We will use an infrared Sharp GP2Y0D805Z0F digital distance sensor to determine when our platform is in danger of collision. This device is to be supplied with 0 and +5 V, and the digital output will be hooked to an interrupt-capable digital input of the Arduino Uno. The device normally sits in the high state, but drops low when an object gets too close.
The servo motors are packaged with a variety of plastic attachment pieces. We will use the plus-shaped red/white/black piece, known as servo horn. The phototransistors will be placed on opposite arms, facing “up” at the midpoint (90°) position. On the cross arm, we will mount a long strip of plastic, or craft stick, to hold the collision sensor at the end, to give it positional leverage (see diagram below). You could 3D-print a complete stick-horn assembly.
The servo horn has small holes along the centerline which can accommodate the legs of the phototransistors. We have found that the legs themselves can secure the phototransistor adequately by placing the device in the middle two holes and bending the legs back around through the first and fourth holes. In order to have the sensors facing slightly different angles (for sensing the gradient), we can just give them a gentle but firm twist once mounted by their legs.
The plastic strip, or craft stick, holding the distance sensor can be screwed into the holes in the servo horn with #2-56 screws, providing that we first enlarge the holes slightly with a #49 drill. A larger hole in the strip allows access to the central screw that holds the servo horn onto the servo.
Mounting the distance sensor is slightly tricky: we will have to tie-wrap the device on its side at the end of the plastic strip, or craft stick, through holes drilled in the strip.
We will mount the servo on a block of wood from the scrap drawer in the workroom, or on a 3D printed mount you design and print. You need to make this mount to have the behavior checked off 😉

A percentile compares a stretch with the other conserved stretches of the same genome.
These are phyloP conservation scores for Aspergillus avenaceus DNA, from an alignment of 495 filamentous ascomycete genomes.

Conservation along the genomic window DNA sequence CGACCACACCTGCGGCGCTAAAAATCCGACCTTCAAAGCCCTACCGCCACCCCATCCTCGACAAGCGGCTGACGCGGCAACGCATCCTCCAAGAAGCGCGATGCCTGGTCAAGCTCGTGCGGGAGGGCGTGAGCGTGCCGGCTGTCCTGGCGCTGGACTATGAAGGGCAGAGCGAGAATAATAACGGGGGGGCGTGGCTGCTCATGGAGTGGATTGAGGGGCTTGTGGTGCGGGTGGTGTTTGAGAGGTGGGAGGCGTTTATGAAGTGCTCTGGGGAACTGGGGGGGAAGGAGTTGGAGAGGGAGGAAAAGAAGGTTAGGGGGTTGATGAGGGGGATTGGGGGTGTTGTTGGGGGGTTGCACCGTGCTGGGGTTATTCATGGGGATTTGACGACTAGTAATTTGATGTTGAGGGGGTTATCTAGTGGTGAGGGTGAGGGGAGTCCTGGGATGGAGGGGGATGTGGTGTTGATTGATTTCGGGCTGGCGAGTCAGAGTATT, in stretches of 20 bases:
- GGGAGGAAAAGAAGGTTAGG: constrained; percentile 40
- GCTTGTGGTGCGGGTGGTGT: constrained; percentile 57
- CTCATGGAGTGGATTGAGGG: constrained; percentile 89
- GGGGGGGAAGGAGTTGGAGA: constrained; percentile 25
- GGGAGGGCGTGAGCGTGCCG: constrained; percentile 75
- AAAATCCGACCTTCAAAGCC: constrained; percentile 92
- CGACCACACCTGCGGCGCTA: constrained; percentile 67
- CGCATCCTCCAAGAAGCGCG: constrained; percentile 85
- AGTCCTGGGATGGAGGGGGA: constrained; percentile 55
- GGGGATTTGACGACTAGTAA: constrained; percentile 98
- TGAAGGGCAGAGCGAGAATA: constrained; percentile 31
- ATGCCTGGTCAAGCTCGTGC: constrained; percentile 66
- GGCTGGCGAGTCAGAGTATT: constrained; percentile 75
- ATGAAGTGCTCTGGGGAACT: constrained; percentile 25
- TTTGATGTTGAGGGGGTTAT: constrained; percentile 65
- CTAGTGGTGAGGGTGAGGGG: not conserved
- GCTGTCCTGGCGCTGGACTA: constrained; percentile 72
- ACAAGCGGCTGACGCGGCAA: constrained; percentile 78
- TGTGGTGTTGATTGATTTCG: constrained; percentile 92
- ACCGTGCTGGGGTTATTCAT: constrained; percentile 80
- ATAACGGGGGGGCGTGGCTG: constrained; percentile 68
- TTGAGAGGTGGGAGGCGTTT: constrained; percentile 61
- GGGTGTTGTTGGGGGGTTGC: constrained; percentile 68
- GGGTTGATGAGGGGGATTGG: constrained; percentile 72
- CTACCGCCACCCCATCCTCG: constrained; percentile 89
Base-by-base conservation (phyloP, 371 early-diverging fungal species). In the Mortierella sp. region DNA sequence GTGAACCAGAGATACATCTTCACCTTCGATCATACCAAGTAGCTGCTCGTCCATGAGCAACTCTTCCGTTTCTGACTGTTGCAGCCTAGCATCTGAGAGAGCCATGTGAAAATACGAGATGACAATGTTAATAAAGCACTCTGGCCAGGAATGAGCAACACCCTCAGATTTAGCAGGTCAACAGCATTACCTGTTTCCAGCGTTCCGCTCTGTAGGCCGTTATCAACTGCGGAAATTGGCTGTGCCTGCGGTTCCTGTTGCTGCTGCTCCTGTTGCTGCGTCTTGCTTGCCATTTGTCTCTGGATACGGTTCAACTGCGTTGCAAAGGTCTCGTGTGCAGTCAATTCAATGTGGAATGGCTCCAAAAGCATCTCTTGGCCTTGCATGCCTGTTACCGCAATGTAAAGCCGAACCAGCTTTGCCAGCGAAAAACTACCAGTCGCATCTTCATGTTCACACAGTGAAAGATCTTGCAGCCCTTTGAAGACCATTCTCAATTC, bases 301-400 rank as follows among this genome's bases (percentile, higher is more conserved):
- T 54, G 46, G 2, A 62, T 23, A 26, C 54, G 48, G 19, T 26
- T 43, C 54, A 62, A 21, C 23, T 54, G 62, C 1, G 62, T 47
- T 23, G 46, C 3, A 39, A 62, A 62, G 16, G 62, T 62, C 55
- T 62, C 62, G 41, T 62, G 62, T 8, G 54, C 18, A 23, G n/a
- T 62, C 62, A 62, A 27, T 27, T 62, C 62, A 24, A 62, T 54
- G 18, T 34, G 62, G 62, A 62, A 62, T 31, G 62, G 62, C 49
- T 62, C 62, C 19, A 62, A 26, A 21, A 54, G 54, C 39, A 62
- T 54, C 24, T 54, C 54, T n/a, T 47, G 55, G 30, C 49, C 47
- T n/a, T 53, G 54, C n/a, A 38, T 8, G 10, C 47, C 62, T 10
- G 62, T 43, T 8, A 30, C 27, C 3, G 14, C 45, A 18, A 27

The phototransistors need a sensing resistor, +5 V, and ground. The distance sensor needs +5 V and ground, plus one signal connection. Since the parts are in motion, we will minimize the number of cables going to the platform. We will also put the sensing resistors off-platform on a breadboard so that we may more easily interchange resistors, finding the values that work best for the sensor in the lighting conditions of the lab.
We will therefore tie the +5 V pins of the phototransistors together, and bring both other connections back to the breadboard through the attachment cable. For a cable, we are thinking of using a strip of ribbon cable to keep the possibility of tangling to a minimum. We will solder connections on the moving platform, so they do not break free, and also help hold components in place.
The servo has a separate ribbon lead to which we will connect ground and +5 V, and the signal line to pin 9 of the Arduino. Power will be provided by the Arduino board, which itself will be connected to the USB port of a computer, although in operational mode we have the option of powering the unit from a battery.
The block diagram below captures the electrical requirements/connections of the apparatus.
We will use the Arduino Uno, although other boards such as the Nano would also be suitable. During the debugging phase, we will use the Serial Monitor to track behavior, and throw a large enough delay in the loop to comprehend in real time the behavior. Once operating satisfactorily, we will speed up the operation and comment out the Serial transmissions.
We will make use of four Arduino I/O pins, plus power and ground. We need two analog inputs, one digital input (on pins 2 or 3 for interrupt capability) and one pin to command the servo motor.